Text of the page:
Could the Gospel Message have been Accurately Transmitted Orally?

Pastor and theologian Rainer Riesner concludes in his doctoral dissertation Jesus as a Teacher the disciples could have received Jesus’s teachings orally, and passed those lessons on to others without corrupting the message.1

  1. Jesus spoke with authority to command respect and concern to safeguard his teachings.
  2. Jesus’s claim to be the Messiah would help convey the importance of his teachings to his followers.
  3. Many of Jesus’s sayings are in forms that would have made them memorable to his followers, using phrases, stories, traditions and events they would have been familiar with.
  4. Jesus sent his followers to other places to tell people about him (Luke 10:2-17), so he probably taught them what they should say.
  5. Jewish boys were educated until they were at least twelve years old.
  6. Most teachers in the Graeco-Roman world had disciples to pass on their teachings, and there’s no reason to think Jesus would have used different teaching techniques than were typically used in first century Judea.2

With written languages, there can be a single document by which all copies are judged. For example, the original United States Constitution is kept at the National Archives in Washington, D.C., and the exact wording has been republished many times since it was written. If someone were to try changing the wording of the Constitution, it could be easily detected by comparing the suspected document with a copy, or even the original.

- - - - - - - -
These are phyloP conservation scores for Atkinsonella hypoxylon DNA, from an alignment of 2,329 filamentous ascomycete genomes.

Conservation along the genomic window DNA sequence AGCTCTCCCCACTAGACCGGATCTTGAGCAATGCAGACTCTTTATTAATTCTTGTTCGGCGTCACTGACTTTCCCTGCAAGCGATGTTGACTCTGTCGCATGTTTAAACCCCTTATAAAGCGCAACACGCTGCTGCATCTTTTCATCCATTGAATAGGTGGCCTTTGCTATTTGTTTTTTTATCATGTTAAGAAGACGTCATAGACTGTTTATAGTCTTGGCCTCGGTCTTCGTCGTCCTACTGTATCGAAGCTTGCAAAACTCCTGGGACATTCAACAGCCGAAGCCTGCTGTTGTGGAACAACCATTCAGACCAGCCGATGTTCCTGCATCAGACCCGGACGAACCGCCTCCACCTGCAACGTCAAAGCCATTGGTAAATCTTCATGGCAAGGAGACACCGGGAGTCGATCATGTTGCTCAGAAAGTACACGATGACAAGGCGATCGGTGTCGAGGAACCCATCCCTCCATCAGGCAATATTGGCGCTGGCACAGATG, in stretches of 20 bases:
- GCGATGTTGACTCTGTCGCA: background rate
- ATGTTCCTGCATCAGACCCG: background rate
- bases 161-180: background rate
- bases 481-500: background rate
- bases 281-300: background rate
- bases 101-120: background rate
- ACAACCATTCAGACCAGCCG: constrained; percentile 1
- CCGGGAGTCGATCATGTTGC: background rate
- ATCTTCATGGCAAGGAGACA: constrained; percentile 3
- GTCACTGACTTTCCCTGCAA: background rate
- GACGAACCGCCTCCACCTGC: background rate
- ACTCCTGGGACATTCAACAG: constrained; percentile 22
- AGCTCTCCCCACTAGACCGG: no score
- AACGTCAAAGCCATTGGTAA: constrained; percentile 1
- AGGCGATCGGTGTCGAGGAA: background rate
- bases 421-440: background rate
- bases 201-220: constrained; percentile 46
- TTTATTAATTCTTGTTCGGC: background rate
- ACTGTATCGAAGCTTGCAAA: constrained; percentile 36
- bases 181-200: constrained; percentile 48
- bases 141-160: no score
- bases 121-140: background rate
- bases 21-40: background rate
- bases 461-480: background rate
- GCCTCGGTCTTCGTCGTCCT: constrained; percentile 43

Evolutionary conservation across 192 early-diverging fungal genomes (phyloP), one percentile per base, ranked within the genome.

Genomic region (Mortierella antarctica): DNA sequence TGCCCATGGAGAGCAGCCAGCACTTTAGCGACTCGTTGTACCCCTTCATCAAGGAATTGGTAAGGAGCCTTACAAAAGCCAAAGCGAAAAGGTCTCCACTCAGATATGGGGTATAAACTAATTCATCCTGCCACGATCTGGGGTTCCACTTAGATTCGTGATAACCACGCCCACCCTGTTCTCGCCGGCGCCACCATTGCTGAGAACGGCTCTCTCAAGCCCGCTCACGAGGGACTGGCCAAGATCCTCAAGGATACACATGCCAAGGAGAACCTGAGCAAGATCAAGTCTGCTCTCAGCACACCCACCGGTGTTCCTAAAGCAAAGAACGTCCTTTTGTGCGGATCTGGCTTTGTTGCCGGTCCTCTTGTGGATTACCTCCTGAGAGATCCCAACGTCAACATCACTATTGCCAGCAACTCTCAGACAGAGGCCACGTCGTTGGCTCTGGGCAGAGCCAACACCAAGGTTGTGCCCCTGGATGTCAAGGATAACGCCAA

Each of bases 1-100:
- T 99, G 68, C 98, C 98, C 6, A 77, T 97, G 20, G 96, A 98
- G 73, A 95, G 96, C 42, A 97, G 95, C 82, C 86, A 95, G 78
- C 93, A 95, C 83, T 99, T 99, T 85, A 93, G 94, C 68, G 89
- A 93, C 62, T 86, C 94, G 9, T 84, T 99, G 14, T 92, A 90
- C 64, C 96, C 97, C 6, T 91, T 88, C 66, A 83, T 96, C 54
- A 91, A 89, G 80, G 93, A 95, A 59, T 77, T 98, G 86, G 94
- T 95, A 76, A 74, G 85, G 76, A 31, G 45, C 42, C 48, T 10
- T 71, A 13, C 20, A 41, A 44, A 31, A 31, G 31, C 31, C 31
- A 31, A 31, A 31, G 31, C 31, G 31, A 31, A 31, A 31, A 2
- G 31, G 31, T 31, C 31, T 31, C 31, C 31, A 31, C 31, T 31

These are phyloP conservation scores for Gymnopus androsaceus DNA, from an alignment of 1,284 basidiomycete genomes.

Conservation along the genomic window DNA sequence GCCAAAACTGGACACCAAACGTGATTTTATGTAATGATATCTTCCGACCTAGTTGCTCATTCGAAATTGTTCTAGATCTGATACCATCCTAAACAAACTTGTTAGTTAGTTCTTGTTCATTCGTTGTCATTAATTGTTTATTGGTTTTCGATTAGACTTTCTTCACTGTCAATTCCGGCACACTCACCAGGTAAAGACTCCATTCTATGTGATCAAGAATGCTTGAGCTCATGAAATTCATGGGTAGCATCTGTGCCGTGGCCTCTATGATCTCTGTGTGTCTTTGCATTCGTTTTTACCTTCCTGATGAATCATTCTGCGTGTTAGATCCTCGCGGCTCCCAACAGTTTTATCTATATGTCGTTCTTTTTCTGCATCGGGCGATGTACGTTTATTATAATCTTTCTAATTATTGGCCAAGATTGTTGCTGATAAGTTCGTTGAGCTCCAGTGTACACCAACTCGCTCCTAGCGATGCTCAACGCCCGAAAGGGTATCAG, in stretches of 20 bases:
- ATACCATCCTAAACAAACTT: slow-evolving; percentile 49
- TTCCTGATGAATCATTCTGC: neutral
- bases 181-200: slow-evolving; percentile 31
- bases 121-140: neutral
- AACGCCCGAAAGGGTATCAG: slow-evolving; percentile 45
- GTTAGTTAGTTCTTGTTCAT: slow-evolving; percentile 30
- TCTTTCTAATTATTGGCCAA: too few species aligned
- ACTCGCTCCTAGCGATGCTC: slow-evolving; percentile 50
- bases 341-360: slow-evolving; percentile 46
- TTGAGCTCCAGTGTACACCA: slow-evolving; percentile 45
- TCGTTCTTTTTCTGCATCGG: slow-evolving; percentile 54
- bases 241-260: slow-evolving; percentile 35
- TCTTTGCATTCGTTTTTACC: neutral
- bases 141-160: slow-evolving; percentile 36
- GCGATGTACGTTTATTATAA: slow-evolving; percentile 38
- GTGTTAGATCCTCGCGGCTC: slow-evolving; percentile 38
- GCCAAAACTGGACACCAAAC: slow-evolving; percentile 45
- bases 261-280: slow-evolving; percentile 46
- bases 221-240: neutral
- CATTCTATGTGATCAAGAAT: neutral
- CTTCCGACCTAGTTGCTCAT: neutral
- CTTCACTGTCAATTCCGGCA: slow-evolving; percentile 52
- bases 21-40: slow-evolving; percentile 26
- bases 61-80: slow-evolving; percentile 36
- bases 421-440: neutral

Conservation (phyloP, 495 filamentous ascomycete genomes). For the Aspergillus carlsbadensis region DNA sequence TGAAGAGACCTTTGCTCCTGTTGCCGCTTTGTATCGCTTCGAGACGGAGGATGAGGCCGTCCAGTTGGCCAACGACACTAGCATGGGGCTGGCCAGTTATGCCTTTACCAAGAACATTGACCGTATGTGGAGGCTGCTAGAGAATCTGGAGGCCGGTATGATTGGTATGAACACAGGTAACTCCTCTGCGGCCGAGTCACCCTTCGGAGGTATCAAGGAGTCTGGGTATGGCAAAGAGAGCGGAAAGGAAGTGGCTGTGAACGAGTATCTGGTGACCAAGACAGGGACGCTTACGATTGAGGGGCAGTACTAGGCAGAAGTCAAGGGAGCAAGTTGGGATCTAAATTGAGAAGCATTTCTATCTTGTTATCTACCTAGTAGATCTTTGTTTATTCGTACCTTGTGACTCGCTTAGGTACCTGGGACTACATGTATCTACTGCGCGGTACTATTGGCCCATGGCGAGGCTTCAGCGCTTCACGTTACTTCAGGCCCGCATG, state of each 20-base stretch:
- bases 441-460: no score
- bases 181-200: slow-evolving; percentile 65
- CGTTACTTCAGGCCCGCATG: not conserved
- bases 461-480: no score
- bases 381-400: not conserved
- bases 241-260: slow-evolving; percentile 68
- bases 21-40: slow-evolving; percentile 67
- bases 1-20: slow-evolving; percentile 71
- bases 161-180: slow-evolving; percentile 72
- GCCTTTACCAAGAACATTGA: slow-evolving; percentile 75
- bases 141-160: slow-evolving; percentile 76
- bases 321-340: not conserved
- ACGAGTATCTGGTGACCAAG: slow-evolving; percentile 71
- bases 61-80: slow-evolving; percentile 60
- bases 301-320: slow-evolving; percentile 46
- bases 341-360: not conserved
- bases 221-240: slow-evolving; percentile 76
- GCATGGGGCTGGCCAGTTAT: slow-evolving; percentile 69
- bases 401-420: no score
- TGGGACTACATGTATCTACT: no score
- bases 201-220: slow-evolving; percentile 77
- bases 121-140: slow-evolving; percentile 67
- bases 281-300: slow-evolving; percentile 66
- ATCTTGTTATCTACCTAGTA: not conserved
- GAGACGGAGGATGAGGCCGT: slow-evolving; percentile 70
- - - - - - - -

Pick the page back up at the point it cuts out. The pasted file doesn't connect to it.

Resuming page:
In oral traditions, there is no single, authoritative form. The precise wording may change, while keeping the content of the information consistent. The disciples likely heard Jesus speaking about the same topics frequently, and knew the content very well. Much of what happened in the Gospels was probably heard, repeated and taught to the disciples many times, each time reinforcing their ability to teach it to others. In regards to educating boys the first-Century Judah, “…at 5 years old, Jewish boys could begin instruction in Scripture, at 10 the Mishnah, at 13 the commandments, and at 15 the Talmud. Such an education would train the student not only in basic subjects such as reading, but also in the Scriptures and the tradition of interpretation.”3

New Testament professor Craig S. Keener writes,

In the circles of trained storytellers and sages, memories may preserve information accurately from one generation to the next. Indeed, oral traditioning might invite less redaction than written sources would. Folklorists have shown that some communities transmit traditions faithfully, with minimal modifications; storytellers create and vary within the constraints of community tradition. Some suggest that writers were far more likely to introduce substantial changes.4

The early church made memorizing scripture a high priority, because written scripture were rare and valuable. An ancient Coptic church in Egypt in the third or fourth century required deacons to memorize the book of John and recite it to the church.5 The pastor of the church at Oxyrhynchus required deacons to memorize 25 Psalms, two epistles by Paul and a portion of a gospel.6 There is no reason to think the early Christians couldn’t, or wouldn’t, memorize the message of Jesus before the four Gospels were written.